very near-sighted but unspectacled
On October 13th, 2023, Duane Thomas Gallery will open its new solo exhibition featuring Heinz Peter Knes, titled “very near-sighted but unspectacled.” This singular installation comprises 57 photographs selected from the artist’s analog archive, dating from the 1990s to 2010.
In his newly published series of essays from Is-Land Paris titled “Heinz Peter Knes Correspondances” Knes reflects, “The more I looked at my contact sheets, the more I found myself fixated on the failed shots and questioning the ones I had initially preferred.”
The photographs, all printed on black and white 8×10 silver gelatin sheets and mounted in a single line against the wall with glass, challenge photography’s capacity to provoke judgment. “The mistake,” whether it be a failed photo session, a project gone awry, a regret, or a practical mishap, is here presented as an opportunity for seeing both up close and from a distance. Within this preternatural range of examination, Knes discovered a spectrum ripe for unexpected and liberating discoveries. He writes, “For the type of photography that interests me, intuition is crucial. What has always intrigued me about photography is that an image arrives at the viewer as a possibility— an uncertain and open entity.”
Heinz Peter Knes, very near -sighted but unspectacled, 2023. Installation detail. Image courtesy the artist and Duane Thomas Gallery.
This endeavor, far from a strictly formal enterprise, serves as a discreet examination of conscience for an artist who has explored the role of photography as a diary, document, and archive since his active years in Germany after the fall of the Berlin Wall.
In this series, the photographs vary in their function as “outfits,” and the aura projected by “not fitting in” is significant for Knes, who once claimed that Pasolini had influenced him deeply. Some images, at first glance, appear as abstract compositions with grainy surfaces, reminiscent of scientific imaging. They evoke the possibility of another plane, or an entirely different world (doubt and uncertainty pervade this body of work). Other images are sharp and descriptive: a house, a grand stone staircase, a group of attendees at an art show. It becomes apparent that these images, when inquired about, have some connection to corruption (the staircase built for Hitler’s speech but never used, the house that was once a synagogue raided during WWII, and the controversial art show associated with a fortune built in the Nazi era). Other works, sometimes slightly out of focus, depict people: a group of teenagers removing a license plate, a kindergarten student throwing a fit, a young woman with a stitched forehead, a young man clenching his fists in contemplation, an actress seemingly posing for a photo op.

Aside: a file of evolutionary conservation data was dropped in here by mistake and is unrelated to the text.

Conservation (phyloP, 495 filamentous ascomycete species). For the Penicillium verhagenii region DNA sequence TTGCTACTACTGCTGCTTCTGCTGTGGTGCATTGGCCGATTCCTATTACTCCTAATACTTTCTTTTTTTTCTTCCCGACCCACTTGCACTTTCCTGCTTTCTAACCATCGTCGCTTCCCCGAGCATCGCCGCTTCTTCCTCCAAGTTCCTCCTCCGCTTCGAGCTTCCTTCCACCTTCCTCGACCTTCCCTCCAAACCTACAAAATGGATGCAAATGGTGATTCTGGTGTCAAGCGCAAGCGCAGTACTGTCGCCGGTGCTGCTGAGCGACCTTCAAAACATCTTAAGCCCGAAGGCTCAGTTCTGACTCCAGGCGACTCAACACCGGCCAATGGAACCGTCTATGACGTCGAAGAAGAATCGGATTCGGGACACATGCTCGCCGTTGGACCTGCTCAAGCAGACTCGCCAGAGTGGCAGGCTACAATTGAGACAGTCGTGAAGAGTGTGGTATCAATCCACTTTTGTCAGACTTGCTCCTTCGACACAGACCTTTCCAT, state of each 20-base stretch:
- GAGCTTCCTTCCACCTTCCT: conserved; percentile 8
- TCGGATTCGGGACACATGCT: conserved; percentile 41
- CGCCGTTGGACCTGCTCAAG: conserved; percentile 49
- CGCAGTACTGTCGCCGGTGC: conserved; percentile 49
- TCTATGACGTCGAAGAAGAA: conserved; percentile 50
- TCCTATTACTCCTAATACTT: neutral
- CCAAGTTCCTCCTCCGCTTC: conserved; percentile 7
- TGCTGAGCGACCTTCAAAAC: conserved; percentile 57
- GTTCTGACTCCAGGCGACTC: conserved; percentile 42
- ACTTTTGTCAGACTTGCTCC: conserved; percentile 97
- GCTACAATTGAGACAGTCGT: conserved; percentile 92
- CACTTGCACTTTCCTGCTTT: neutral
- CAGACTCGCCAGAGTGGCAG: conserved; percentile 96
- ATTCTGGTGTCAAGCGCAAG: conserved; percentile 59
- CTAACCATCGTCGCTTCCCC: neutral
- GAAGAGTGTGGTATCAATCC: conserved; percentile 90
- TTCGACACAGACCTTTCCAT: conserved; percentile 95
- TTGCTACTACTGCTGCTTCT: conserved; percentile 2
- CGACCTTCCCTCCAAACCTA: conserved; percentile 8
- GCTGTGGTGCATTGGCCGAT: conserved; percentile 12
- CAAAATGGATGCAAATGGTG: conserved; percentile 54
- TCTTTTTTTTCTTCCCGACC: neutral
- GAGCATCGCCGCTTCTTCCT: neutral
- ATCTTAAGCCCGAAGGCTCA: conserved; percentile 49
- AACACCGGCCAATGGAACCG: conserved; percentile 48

In these portraits, there’s a subtle unease, as if the photographs were not meant to be taken or displayed.
Knes, an avid reader and writer of essays on photography, is well aware of the medium’s relationship to indexability and truth. In “Camera Lucida,” Barthes refers to Eidos in Plato’s “Theory of Form” as the origin of a myth that would link photography to a realm outside of the mind. While entirely dismissive of this possibility, Barthes embraces the myth and its potential for understanding photography as a medium. In many ways, Knes performs a similar breach of faith in this new installation by inviting viewers to see what cannot be explained, articulated, and, to a greater extent, observed. The absence of intentionality imbues the work with a dark and prophetic mood.
Heinz Peter Knes, born in 1969 in Gemünden am Main,Germany, currently resides and works in Berlin. He graduated from Fachhochschule Dortmund in 1999 and gained recognition through a series of photographs depicting rural German adolescence titled “E.M.T. in MSP” in the early 2000s. This project was published in its entirety by Edition Taubein 2021. Knes engaged in collaborative work such as with artist Dahn Vo, culminating in several museum exhibitions, including a highly acclaimed show at the South London Gallery in 2019. In 2021, “Gesture Studies” was exhibited at Duane Thomas Gallery in New York, exploring human typology and differences. The work has since become part of the collection at Berlinische Galerie. Knes is also recognized for various collaborative project involving different archives, such as “Hannah Arendt’s Library” (Where The Lions Are:2012; with Danh Vo and Amy Zion), “IMU-UR2” (Galerie Buchholz; 2013; with Danh Vo, Julie Ault, featuring the collections of Martin Wong and Florence Wong Fie), and “Der Weltrevolutionäre Prozess seit Karl Marx und Friedrich Engels bis in die Gegenwart” (BOM DIA BOA TARDE BOA NOITE: 2019; with Dominikus Müller). Knes has been featured in numerous international publications and co-founded the photo fanzine “Strahlung” in 1998.